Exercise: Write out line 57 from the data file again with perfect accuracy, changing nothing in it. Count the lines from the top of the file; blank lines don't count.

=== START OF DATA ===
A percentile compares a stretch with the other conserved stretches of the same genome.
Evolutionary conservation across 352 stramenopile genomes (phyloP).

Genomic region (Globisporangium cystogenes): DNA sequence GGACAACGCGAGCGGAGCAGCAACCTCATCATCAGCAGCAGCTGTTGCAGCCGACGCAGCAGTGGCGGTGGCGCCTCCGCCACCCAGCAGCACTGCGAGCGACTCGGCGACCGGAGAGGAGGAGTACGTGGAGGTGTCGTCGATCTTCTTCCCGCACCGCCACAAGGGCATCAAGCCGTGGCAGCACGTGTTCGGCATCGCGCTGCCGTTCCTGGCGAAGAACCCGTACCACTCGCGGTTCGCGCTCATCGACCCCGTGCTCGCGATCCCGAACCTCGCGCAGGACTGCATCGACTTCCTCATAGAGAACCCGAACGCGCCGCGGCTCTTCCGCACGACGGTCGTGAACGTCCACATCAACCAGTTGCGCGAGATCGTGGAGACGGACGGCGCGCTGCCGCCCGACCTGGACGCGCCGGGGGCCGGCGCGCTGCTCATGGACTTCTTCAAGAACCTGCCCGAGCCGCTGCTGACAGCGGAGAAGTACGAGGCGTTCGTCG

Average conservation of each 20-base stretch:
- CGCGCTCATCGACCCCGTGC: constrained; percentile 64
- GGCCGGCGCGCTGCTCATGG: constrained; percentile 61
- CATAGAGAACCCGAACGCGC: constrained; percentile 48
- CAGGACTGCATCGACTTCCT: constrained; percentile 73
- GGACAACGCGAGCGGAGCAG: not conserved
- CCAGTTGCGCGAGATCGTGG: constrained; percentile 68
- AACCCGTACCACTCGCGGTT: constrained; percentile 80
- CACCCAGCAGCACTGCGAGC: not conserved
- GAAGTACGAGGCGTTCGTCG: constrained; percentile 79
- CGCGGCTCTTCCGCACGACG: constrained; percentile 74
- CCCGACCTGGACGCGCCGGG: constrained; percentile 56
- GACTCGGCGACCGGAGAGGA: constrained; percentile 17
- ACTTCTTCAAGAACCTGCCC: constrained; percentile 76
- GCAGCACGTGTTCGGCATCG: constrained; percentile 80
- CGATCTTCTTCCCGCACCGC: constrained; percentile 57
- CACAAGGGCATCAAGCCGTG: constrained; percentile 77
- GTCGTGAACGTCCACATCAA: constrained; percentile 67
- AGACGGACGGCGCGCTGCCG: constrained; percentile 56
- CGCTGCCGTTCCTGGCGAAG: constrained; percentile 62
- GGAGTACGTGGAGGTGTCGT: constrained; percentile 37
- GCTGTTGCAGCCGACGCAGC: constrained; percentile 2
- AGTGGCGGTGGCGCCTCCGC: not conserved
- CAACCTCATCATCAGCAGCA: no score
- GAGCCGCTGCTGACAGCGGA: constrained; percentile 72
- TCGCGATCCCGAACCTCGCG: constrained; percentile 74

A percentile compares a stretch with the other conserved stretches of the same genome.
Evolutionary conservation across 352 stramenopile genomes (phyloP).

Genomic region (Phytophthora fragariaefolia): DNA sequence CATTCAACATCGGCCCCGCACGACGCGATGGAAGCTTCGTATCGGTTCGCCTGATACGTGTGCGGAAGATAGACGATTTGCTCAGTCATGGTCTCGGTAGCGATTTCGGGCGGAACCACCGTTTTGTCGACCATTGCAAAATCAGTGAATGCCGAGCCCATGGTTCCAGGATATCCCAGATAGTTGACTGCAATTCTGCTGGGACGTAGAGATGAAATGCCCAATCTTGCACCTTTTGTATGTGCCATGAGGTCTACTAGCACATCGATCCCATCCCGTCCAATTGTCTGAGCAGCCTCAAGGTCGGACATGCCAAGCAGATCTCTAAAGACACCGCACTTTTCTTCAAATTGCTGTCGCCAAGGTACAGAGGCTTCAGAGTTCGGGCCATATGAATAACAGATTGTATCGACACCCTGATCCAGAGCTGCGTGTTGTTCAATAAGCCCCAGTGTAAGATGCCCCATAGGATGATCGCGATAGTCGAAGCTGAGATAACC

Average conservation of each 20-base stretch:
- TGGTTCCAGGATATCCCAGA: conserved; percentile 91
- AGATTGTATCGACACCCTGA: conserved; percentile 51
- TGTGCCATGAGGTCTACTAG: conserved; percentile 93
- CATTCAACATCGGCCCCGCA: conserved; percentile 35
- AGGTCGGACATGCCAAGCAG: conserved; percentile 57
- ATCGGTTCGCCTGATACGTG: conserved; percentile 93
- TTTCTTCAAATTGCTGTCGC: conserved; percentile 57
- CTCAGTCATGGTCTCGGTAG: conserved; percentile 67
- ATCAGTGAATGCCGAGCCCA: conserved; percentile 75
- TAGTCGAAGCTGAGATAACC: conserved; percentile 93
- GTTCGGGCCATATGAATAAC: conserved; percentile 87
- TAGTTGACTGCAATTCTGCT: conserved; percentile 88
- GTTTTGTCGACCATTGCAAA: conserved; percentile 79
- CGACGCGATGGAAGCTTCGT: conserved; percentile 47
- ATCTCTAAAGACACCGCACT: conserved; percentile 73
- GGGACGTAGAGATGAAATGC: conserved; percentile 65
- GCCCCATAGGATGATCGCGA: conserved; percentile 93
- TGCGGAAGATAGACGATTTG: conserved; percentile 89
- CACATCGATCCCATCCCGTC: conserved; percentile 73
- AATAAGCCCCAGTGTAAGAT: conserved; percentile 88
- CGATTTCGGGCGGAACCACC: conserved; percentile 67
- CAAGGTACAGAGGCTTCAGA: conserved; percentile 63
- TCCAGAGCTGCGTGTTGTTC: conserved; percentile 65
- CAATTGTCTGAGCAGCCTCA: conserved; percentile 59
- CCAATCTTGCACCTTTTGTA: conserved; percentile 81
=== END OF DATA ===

- CAATTGTCTGAGCAGCCTCA: conserved; percentile 59